New Zealand has one of the lowest intakes of refugees per capita among OECD nations. And just like Hawai‘i, questions can be raised about whether New Zealand has any business increasing its refugee quota when its own people aren’t being looked after—for example, the almost 1 in 4 children living in poverty in this country. But whether we’re thinking about 260,000 New Zealand children living in poverty, or whether to raise the quota from 700 to 1200 for refugees desperately looking for safe shelter, what demands our careful attention is how the wealth and resources of this country are distributed.

But as I said earlier in relation to Manus and Nauru, we have to challenge ourselves to think about what policy/news/activism could look like if Māori were at the centre of our consideration. It won’t make things easier, by any means. But it would be a radical improvement on the way decisions are made and actions are being taken or not taken now.

What sort of coalitions are necessary, in your opinion, to undermine Australia’s regime?
If you’re talking about the regime of Australia’s detention centres, there need to be some strategic coalitions around shaping public opinion both in Australia and internationally. One important area of focus should be Australia’s bid to chair the UN Human Rights Council. Australia does not deserve to chair that council, and if human rights NGOs, indigenous rights and anti-imperialist movements can mobilize to get their bid defeated through lobbying among the G77 countries, especially, then I think we will empower Australians to hold their country more accountable for the appalling human rights abuses in the detention centres. If Australia wins their bid, there will be no incentive for the government to make any changes, because becoming chair of the UN Human Rights Council will essentially vindicate the current policy.

What can readers of this article do to challenge Australia’s abuses?
It is truly sad to me that in their first encounter with each other, Somalians and Nauruans, Iranians and Manusians, for example, are not given the chance to truly recognise each other’s dignity. This is because their encounters are being mediated by the Australian state and its contracted proxies.

Readers of this article need to demonstrate their solidarity with and concern for BOTH the refugees and the people of Nauru and Manus. The readers of this article need to put pressure on their governments and elected officials to demand accountability—and more importantly, CHANGE—from the Australian government in relation to the abuses in its offshore detention centres.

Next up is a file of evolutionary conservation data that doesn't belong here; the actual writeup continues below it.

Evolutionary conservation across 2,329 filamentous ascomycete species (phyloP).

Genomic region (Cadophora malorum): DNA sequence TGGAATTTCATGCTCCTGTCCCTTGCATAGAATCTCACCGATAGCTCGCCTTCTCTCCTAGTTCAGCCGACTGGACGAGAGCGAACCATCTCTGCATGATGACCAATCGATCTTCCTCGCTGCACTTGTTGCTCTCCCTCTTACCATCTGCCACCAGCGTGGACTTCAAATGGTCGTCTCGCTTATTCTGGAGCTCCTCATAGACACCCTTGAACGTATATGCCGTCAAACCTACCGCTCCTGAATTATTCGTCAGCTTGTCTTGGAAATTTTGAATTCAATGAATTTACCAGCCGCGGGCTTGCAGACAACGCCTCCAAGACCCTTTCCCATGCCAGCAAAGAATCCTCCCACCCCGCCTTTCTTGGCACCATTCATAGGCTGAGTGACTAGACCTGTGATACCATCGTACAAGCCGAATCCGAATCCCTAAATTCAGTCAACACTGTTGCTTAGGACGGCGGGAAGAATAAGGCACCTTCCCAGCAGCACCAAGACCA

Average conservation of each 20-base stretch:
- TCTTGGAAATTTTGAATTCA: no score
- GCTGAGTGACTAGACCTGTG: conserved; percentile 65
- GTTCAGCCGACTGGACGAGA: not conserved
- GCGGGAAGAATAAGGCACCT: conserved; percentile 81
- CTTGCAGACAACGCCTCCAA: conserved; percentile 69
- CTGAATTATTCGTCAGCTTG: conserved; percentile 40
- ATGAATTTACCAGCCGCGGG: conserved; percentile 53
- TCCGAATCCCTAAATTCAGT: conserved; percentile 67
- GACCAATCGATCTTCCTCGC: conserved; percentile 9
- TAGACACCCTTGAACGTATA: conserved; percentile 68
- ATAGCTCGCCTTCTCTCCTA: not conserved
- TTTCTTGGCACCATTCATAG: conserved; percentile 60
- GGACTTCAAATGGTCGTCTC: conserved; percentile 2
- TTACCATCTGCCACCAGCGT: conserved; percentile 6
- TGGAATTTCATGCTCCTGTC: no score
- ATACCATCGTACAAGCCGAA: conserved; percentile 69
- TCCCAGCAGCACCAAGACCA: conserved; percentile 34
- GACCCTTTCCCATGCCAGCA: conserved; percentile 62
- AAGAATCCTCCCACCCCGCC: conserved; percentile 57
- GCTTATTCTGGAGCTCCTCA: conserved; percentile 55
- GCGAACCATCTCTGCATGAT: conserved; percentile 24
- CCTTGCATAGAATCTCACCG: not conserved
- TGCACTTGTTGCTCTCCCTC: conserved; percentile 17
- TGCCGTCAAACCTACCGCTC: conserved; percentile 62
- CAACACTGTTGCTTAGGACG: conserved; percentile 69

Some of the media point out that Nauru has an authoritarian government that is curbing international media access and also tampering with the judiciary and perverting the rule of law. The government of Papua New Guinea is also facing accusations of corruption and poor governance.

I hope that readers of this article will think critically about a) how Australia’s detention centre policy is exploiting the weaknesses of the governments in Nauru and PNG; b) how successive Australian governments are continuing to foster the negative development of these countries—replicating Australia’s colonial history in both countries; and c) how some New Zealanders are actually in the same detention centres as refugees; d) how Aboriginal Australians and Māori might have or make common cause with the people of Nauru and Manus, and e) how those of us who are not indigenous to Australia and New Zealand would benefit by putting indigenous people’s interests before what we believe might be our own. If we take time to think about these things, I believe that right action will flow.

Any last thoughts?
You sent me these questions before the Paris attacks, so that has been heavy on my mind as I’ve been reflecting on the situation in Australia’s detention centres in the Pacific…Australia’s “Pacific Solution.”

If the Pacific is to be a solution, it will not be in the way that Australian policy is currently positioning it.

One thing that is very clear is that Paris and Beirut and Nauru and Manus and Syria and Somalia and Afghanistan and Iran and Iraq and Pakistan and Bangladesh and Sri Lanka and New Zealand are all connected. But we are being connected in ways that are not of our own making. We need to reclaim our own sovereignty over these connections.

My Banaban community was relocated to Fiji by the British between 1945 and 1947—ostensibly with our leaders’ consent, but I wouldn’t say it was full and informed consent. Once we got to Fiji, and after we got over our disorientation, we realised that we could not depend on the British to safeguard our future—after all, they were gleefully mining our homeland. So we found out whose indigenous lands we had been moved to, and we paid tribute to them, acknowledging their customary stewardship. As Banabans, we never forget that we’re living in someone else’s land. That’s a lesson that has informed my understanding of what it means to be a migrant myself, and I think it’s an important paradigm shift to make.

We cannot assume that the government that welcomes or rejects or detains refugees is representative of the indigenous people of the land. Europe has lost much of its sense of indigeneity and because of World War II keeps conflating indigeneity with ethno-nationalism. But Pacific people should not surrender our ethics of hosting to either our own governments or the governments of other countries. Māori are good at asserting mana whenua. I guess that’s what I’m talking about: mana whenua leads to mana tangata; without the former, you can’t get the latter.

Against campism: What makes some leftists support Putin?


By Daphne Lawless, Fightback Tāmaki Makarau

At the time of writing, Russian forces are intervening in the civil wars in Ukraine and Syria; supporting the rebellions in the eastern provinces in the first case, and dropping bombs in support of the government of Bashar al-Assad in the second.